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Trump does Wall Street's bidding, betraying campaign promises

When Donald Trump campaigned against Wall St, he was brazenly lying. That's especially, painfully obvious today.
Republican presidential candidate Donald Trump is seen through the audience before participating in a roundtable event, Sept. 27, 2016, in Miami. (Photo by John Locher/AP)
Republican presidential candidate Donald Trump participates in a roundtable event, Sept. 27, 2016, in Miami.
More so than any modern Republican presidential nominee, Donald Trump positioned himself as an opponent of Wall Street. In fact, as regular readers know, the GOP candidate spent months insisting that it was Hillary Clinton, not himself, who'd do the financial industry's bidding.Clinton, Trump said, is “nothing more than a Wall Street puppet.” Her campaign is “paid for by her bosses on Wall Street,” he added. The public was told that Clinton is “owned by Wall Street,” “is in [the] pocket of Wall Street,” and is “bought and paid for by Wall Street.”As it turns out, Trump magically transformed soon after winning the election, tapping industry insiders to help run his administration, and even inviting a Wall Street insider to oversee Wall Street. Today, the new president is going even further, delivering on one of the financial industry's top policy priorities.

President Donald Trump on Friday plans to sign an executive action that establishes a framework for scaling back the 2010 Dodd-Frank financial-overhaul law, part of a sweeping plan to dismantle much of the regulatory system put in place after the financial crisis.Mr. Trump also plans another executive action aimed at rolling back a controversial regulation scheduled to take effect in April that critics have said would upend the retirement-account advisory business.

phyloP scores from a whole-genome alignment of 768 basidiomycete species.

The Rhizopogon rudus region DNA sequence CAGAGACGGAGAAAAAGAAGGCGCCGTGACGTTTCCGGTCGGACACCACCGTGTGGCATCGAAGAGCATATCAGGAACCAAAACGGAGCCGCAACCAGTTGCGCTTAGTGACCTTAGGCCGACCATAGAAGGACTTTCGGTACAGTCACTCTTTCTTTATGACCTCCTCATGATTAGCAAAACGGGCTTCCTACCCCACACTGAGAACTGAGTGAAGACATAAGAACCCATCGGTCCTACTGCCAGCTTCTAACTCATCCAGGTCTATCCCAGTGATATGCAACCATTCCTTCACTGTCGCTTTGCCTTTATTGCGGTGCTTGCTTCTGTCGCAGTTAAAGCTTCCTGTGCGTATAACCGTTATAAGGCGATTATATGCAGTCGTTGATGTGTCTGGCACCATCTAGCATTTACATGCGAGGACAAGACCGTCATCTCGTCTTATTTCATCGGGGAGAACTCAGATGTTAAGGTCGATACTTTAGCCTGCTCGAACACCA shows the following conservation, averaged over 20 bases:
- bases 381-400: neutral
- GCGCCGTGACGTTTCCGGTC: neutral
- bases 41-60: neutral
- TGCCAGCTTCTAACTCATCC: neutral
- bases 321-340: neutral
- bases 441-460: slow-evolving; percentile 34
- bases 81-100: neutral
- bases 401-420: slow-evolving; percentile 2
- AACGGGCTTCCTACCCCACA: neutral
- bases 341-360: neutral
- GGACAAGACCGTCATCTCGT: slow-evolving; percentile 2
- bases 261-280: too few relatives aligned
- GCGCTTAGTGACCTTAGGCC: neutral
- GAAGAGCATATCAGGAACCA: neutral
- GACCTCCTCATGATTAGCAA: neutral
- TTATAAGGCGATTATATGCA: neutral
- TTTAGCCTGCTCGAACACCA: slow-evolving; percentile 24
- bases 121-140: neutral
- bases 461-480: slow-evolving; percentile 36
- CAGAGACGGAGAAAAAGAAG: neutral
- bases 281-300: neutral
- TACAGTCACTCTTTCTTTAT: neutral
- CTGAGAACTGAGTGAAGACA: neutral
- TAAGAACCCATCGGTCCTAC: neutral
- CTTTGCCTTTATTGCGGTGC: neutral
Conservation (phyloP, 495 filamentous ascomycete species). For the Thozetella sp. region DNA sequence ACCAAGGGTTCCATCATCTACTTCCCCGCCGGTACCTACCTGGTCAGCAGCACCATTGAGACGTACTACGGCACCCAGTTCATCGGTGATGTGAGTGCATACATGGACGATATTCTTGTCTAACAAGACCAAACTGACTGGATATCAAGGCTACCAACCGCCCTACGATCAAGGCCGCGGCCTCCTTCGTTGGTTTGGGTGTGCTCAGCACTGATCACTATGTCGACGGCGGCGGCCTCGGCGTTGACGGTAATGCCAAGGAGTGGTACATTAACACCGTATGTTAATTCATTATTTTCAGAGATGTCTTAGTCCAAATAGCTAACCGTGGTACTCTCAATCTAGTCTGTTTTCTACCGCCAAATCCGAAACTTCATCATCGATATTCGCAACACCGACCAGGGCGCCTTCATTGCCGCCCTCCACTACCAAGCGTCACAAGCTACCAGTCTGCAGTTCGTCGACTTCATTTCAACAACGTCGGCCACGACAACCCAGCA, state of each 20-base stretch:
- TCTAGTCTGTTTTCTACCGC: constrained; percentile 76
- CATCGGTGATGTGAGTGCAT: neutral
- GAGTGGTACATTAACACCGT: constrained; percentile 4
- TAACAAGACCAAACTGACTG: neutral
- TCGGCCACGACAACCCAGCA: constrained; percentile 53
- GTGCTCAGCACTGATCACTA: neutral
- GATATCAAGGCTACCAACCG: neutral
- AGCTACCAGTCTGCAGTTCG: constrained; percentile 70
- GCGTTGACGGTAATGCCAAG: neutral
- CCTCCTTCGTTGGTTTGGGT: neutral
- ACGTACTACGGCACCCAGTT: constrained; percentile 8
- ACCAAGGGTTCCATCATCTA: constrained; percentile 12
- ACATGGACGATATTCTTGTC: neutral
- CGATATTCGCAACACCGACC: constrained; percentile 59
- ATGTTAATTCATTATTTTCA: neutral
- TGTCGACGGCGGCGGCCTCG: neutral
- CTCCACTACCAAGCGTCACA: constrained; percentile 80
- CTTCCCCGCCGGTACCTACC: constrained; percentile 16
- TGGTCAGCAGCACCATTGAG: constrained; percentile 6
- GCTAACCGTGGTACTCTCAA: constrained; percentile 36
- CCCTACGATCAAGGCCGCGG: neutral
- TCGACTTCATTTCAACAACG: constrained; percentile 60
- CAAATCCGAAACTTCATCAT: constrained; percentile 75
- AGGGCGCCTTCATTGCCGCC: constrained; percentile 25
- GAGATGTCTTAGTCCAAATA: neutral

The news comes by way of White House National Economic Council Director Gary Cohn, who also happens to be the former president and chief operating officer of Goldman Sachs -- one of several Goldman vets Trump brought onto his team, despite railing against the finance giant during the campaign.But to appreciate just how outrageous this is, it's important to understand the basics of the "controversial regulation" policy.Let's recap. Under the pre-Obama rules, when investors met with their financial advisers to talk about their IRAs, the advisers operated under something called the "suitability standard." As Slate's Helaine Olen explained a while back, this standard allowed finance-industry professionals "to make suggestions for retirement investments that take into account how clients' investments buttress their own bottom line. The advice just couldn't be out-and-out malfeasant."Your adviser couldn't direct you to an investment he or she knows to be bad for you, but he or she wasn't required to recommend the best possible option for you, either. If there was a retirement-fund option that basically worked to your benefit, and that also helped your adviser with commissions or rewards, he or she could push you in that direction -- even if you'd make more money following a better path.The Obama administration estimated this translated into $17 billion a year that could have been in investors' retirement accounts, but wasn't.So, the Democratic administration scrapped the "suitability standard" and replaced it with the "fiduciary rule" so your adviser has a legal obligation to act in your best interest.Today, Donald Trump is undoing what Obama did. The Republican president is giving big banks the green light to put their profits above your interests, even if that means they give you bad advice on purpose.This from the guy who ran as an opponent of Wall Street.In his inaugural address, Donald Trump declared that, effective immediately, he was transferring power to "you, the people." The new president added, "For too long, a small group in our nation's capital has reaped the rewards of government while the people have borne the cost.... That all changes starting right here and right now because this moment is your moment, it belongs to you."Those who believed this were the victims of a fraud.Postscript: Gary Cohn, the aforementioned director of the White House National Economic Council, told the Wall Street Journal, in reference to the fiduciary rule, "We think it is a bad rule. It is a bad rule for consumers. This is like putting only healthy food on the menu, because unhealthy food tastes good but you still shouldn't eat it because you might die younger."That's a bizarre analogy. When your financial advisor is presenting you with investment options, Cohn believes there's nothing wrong if some of those options are "unhealthy" for you.Anyone who characterizes this administration as "populist" deserves to be laughed at.